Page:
Bike and Wheeled Sports Safety

Bike and Wheeled Sports Safety
Bike and Wheeled
Sports Safety
Bikes cause more childhood injuries
than any other consumer product
except cars.
•
Always wear a helmet on
every ride.
•
Buy a bike that fits right. Check
it often to make sure it’s safe.
•
Make sure drivers can see you.
•
Learn and follow the rules of
the road.
For more information, contact:
Donna Kalanick, RN
Injury Prevention Coordinator
Trauma Services
(208) 625-5722
Kootenai Health
2003 Kootenai Health Way
Coeur d’Alene, Idaho 83814
www.safekids.org
In partnership with:
Wear a Helmet, Every Ride
Ways to Get Your Child
to Wear a Helmet, Every Ride
Get a helmet. Today, helmets cost less and are more
comfortable. When worn, bicycle helmets cut the risk
of severe brain damage by up to 88%.
Make it a habit from the first time your child rides a
tricyle, bike or roller skates. Be sure he or she wears a
helmet every time.
Children should always wear a helmet for all wheeled
sports activities.
Enforce the simple rule: “No helmet, No
bike.” (or skateboard, or roller skates, or
scooter.)
• A bike helmet that
fits well should be
worn when roller
skating, inline
skating or riding a
scooter.
Explain that riding on wheels can be fun
but dangerous, too and wearing a helmet
can keep him from badly hurting his
head.
Let your child pick out the helmet so he
or she is more likely to wear it.
• For skateboarding
and longboarding,
a skateboarding helmet is best.
Wear one yourself. Remember: a child is more likely
to wear her helmet when you do too!
Before the Ride
Buy a bicycle that is the right size for your child
— not one he or she will “grow into.” Bring him
along to the bike shop for the right fit.
Place reflectors on the front,
back and sides of the bike,
skates or scooter.
Check often to be sure that:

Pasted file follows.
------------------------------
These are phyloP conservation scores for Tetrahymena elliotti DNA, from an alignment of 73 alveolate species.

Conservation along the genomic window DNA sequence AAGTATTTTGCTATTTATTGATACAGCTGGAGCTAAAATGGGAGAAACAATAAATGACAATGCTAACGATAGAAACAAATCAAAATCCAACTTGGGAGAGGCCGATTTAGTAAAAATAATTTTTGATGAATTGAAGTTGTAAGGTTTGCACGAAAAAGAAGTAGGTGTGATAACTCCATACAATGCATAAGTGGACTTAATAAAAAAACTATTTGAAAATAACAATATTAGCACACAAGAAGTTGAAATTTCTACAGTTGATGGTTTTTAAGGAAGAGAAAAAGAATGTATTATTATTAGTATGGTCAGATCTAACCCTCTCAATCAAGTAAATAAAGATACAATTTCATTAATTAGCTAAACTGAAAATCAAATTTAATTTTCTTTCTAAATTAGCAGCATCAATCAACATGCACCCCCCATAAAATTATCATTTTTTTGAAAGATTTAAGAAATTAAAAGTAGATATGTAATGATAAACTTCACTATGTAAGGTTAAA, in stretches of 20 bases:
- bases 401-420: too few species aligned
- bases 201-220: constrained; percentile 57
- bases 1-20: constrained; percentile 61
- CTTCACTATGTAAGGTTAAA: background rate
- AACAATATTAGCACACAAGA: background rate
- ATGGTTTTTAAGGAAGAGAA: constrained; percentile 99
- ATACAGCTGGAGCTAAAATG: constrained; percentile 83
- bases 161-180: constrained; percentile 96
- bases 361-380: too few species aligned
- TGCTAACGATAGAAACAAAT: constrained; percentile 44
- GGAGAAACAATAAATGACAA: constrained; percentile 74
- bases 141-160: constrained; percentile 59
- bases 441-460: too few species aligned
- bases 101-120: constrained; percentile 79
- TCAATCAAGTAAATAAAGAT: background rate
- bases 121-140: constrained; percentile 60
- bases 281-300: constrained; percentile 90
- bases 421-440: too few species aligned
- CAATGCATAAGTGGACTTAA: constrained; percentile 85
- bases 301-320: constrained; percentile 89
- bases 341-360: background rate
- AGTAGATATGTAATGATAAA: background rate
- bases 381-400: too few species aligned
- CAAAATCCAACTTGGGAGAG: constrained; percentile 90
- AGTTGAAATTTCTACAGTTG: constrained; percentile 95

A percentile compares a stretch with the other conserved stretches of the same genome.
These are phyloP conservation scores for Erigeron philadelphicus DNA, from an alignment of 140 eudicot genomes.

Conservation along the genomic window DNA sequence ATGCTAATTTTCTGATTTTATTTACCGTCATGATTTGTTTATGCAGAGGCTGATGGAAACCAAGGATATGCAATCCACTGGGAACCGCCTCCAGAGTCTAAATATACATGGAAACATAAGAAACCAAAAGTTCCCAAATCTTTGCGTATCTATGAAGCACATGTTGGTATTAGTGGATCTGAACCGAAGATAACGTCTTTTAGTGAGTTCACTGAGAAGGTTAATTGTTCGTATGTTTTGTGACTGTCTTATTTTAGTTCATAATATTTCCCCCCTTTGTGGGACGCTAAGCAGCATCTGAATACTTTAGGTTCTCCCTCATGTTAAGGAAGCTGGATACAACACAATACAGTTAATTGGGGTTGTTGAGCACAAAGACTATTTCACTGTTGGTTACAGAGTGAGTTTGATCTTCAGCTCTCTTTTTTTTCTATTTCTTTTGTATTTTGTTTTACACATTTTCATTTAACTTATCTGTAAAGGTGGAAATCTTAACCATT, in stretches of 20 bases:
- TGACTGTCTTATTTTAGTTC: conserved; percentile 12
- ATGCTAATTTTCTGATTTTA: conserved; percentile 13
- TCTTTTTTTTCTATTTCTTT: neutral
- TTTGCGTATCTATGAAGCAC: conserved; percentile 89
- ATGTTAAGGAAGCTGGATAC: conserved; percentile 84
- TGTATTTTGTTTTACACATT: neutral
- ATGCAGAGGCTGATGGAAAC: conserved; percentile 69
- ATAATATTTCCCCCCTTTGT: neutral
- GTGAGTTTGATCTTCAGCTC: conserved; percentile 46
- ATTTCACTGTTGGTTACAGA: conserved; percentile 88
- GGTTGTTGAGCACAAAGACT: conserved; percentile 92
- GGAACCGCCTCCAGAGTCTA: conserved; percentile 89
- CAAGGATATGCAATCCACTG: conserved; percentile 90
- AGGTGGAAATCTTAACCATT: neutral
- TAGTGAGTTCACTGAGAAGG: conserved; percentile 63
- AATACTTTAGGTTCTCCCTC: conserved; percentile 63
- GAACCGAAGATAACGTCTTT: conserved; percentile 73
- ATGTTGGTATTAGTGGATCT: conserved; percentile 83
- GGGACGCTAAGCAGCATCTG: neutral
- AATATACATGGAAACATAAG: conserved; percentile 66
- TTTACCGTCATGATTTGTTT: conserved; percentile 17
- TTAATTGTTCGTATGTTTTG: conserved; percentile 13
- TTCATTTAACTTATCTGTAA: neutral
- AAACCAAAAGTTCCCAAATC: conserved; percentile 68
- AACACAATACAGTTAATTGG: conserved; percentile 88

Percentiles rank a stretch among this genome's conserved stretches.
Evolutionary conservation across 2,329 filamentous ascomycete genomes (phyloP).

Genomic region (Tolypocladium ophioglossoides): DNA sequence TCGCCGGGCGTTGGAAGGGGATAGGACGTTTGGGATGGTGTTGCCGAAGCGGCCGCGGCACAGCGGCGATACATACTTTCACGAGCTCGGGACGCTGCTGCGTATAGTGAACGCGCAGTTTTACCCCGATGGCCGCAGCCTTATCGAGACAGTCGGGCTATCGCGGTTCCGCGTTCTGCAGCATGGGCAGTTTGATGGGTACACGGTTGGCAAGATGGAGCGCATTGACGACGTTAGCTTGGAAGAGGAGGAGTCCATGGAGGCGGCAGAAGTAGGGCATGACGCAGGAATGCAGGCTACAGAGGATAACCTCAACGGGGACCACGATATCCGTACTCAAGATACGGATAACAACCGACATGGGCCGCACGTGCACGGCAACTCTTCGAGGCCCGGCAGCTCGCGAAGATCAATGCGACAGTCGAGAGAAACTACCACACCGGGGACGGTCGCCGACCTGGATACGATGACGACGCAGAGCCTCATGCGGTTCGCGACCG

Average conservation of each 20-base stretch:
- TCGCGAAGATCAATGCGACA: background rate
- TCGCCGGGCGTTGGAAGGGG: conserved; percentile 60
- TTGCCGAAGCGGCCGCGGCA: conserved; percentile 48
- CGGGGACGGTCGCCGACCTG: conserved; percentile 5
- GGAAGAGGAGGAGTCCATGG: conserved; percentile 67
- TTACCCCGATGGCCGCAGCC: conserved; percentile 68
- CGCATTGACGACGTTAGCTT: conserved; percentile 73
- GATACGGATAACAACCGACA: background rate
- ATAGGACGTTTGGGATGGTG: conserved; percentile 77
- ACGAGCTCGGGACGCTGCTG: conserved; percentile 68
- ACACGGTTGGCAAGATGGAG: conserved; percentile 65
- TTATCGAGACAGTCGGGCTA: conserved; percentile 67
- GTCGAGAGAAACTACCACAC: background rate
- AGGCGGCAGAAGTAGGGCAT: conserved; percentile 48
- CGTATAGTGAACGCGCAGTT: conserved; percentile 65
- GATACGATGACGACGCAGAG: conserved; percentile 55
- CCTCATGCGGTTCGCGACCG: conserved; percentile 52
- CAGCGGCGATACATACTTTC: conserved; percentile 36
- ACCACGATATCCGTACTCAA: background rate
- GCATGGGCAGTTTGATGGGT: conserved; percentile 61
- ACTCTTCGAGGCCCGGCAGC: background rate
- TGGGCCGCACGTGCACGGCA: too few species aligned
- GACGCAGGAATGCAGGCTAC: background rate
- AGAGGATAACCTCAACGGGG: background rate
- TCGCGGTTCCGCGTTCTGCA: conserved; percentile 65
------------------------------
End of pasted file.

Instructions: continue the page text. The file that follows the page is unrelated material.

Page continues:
• reflectors are secure
• brakes work well
• gears shift smoothly
• tires are on tight and
properly inflated.
Consider clothes with reflective materials to help
drivers spot kids on wheels.
Take the helmet fit test:
Eyes: Put the helmet on your head. Look
up. You should see the bottom rim of the
helmet.
Ears: Make sure the straps form a ‘V’
under your ears when buckled. The straps
should be a little tight but comfortable.
Mouth: Open your mouth as wide as you
can. Does the helmet hug your head? If not,
tighten the straps.
Reminders for Adults, Lessons to Teach Children
Always follow the safety rules and traffic laws.
Use hand signals when turning.
Ride right: Bikes travel with traffic,
not against it. Ride on the righthand side of the road.
Before you cross a street:
• Bicycling on the street can be
safe for older children, especially
where there are bike lanes.
• Children who are 10 years or
older, and mature and skilled
enough to make safe decisions,
should be taught how to ride in bike
lanes.
Children should only ride or skate in good
weather and during the day. They should stay on
sidewalks and paths – not roads – until age 10.
• use a crosswalk if you can
• stop and look:
LEFT, RIGHT, and
LEFT AGAIN
• if a car or truck is coming,
wait until they are gone before
you start to cross.
Watch for uneven surfaces
while riding or skating (potholes,
cracks, rocks, railroad tracks,
storm grates).
Was this manual useful for you? yes no
Thank you for your participation!

* Your assessment is very important for improving the work of artificial intelligence, which forms the content of this project

Download PDF

advertising